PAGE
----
Ms. Jillian Mallory — Orchestra teacher
After Mrs Rosenthal retired, the school was on the hunt for a new Orchestra Director, and they found Ms. Jillian Mallory.
“It’s not my first move, but it’s my most exciting one…about switching schools anyways,” Ms. Mallory said.
She explained that in past years she taught elementary students so this time she is teaching kids that were more invested in playing music. In high school, she took a music theory class, led by her orchestra director. It was his first time teaching that kind of class in a while, so they would help each other out. When explaining something in class, she realized that her passion for music was becoming a goal for her career.
“This is what I want to teach… I want to teach music,” Mallory said.
Mallory wanted to bring a love for music to younger students and show them not all music teachers are bad.
“I wanted them to really appreciate the fun that music can be,” she said.
Mallory believes that music education is valuable for students and schools. It allows outlets of stress and an opportunity to build a community that they might not otherwise have a chance to do.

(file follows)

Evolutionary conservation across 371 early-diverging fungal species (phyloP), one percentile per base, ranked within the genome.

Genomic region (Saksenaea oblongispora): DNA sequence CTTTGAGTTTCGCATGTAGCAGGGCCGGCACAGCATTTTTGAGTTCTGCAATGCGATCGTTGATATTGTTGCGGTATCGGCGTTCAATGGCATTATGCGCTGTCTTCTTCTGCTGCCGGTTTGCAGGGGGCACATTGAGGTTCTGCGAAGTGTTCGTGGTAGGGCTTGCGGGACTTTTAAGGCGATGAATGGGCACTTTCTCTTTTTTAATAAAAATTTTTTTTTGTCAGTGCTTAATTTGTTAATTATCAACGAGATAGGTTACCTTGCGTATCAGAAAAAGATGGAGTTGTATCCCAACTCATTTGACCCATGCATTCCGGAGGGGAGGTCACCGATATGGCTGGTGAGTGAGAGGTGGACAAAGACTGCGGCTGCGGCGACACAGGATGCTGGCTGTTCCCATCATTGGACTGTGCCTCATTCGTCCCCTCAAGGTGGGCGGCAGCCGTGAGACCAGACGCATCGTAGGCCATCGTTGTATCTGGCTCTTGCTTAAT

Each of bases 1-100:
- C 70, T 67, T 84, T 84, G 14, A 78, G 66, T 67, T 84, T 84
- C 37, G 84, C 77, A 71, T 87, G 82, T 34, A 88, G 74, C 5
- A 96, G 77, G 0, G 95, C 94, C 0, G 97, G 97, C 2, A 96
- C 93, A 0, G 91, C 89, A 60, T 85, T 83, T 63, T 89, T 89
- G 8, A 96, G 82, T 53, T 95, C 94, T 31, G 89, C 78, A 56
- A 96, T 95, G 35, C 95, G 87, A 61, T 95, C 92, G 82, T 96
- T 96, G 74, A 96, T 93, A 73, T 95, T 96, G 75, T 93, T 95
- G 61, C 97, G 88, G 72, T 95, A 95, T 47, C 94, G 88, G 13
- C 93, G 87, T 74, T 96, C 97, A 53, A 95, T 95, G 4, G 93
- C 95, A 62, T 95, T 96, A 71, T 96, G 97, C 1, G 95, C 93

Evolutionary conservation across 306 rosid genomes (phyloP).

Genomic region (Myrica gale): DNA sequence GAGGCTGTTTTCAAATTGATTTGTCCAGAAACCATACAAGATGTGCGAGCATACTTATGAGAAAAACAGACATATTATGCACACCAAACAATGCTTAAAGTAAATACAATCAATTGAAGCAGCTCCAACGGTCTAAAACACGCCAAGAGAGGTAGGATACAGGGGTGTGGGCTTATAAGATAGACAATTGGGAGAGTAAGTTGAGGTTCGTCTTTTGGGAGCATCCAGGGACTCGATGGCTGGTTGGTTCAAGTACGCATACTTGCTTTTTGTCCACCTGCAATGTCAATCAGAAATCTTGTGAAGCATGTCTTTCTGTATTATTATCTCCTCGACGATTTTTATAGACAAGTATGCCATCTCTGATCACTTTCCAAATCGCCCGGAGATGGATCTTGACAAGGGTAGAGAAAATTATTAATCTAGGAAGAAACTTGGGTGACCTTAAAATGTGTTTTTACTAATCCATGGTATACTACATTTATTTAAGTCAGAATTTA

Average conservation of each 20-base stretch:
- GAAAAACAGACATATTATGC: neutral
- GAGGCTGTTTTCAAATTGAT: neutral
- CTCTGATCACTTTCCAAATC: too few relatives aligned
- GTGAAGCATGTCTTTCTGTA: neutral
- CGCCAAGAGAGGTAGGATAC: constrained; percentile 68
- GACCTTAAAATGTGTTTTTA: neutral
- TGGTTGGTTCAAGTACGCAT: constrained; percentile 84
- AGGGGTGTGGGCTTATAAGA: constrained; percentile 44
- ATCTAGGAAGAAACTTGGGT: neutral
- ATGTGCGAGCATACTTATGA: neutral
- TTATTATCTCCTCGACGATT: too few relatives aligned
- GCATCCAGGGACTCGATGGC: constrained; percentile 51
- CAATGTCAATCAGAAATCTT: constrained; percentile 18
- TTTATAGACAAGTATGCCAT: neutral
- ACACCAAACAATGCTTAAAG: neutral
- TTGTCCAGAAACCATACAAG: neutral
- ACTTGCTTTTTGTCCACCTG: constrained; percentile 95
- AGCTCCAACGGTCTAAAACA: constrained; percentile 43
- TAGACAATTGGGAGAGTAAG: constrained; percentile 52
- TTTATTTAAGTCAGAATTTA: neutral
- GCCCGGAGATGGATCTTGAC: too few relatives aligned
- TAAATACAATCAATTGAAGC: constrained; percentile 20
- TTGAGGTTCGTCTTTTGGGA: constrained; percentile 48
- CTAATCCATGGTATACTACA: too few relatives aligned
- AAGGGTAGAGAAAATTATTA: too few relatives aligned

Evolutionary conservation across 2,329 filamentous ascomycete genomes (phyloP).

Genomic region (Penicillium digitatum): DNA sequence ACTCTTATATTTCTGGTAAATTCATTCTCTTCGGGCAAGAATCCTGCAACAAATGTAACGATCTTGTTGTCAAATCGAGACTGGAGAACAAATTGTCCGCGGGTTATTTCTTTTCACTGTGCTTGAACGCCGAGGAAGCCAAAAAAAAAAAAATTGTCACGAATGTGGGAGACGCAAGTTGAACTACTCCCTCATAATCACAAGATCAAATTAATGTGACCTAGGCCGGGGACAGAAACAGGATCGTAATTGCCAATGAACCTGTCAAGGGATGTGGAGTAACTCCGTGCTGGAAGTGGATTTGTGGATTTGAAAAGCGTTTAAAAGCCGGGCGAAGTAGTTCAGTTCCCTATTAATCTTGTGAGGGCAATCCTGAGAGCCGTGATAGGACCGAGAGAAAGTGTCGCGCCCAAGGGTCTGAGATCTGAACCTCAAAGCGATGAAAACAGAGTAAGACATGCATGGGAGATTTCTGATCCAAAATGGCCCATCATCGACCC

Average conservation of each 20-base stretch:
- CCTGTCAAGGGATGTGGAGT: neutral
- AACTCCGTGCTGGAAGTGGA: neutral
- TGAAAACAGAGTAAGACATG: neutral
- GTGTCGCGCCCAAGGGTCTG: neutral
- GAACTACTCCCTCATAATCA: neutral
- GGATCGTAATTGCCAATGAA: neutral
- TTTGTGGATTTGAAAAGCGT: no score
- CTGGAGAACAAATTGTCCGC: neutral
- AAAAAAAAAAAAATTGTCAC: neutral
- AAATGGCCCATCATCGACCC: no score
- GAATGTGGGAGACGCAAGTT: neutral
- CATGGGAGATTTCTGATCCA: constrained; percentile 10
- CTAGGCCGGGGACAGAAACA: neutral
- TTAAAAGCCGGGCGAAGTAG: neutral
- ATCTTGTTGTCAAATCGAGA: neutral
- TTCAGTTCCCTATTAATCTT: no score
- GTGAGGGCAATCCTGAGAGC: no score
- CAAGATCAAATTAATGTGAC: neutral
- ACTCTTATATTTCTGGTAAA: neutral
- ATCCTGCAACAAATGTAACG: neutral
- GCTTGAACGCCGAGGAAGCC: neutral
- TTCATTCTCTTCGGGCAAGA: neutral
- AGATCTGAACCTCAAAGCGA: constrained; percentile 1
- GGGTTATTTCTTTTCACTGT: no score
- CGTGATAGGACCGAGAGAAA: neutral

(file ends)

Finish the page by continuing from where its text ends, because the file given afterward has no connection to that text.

“Music is one of the only subjects that triggers all parts of the brain at one time,” she said.
Mallory believes that life without music would be pretty boring, and if we don’t have music as a class to take throughout our schools students wouldn’t necessarily be exposed to it in a way that streaming music cannot do.
The moment when a student finally plays a part correctly that they have been struggling with is a moment Mallory has to name as one of her favorites. When her and her orchestra break down a piece, practice it over and over, and then they come to play it as a whole, it brings a feeling of accomplishment to her and her students.
“Everyone gets a rush of confidence and pride, it’s truly amazing,” Mallory said.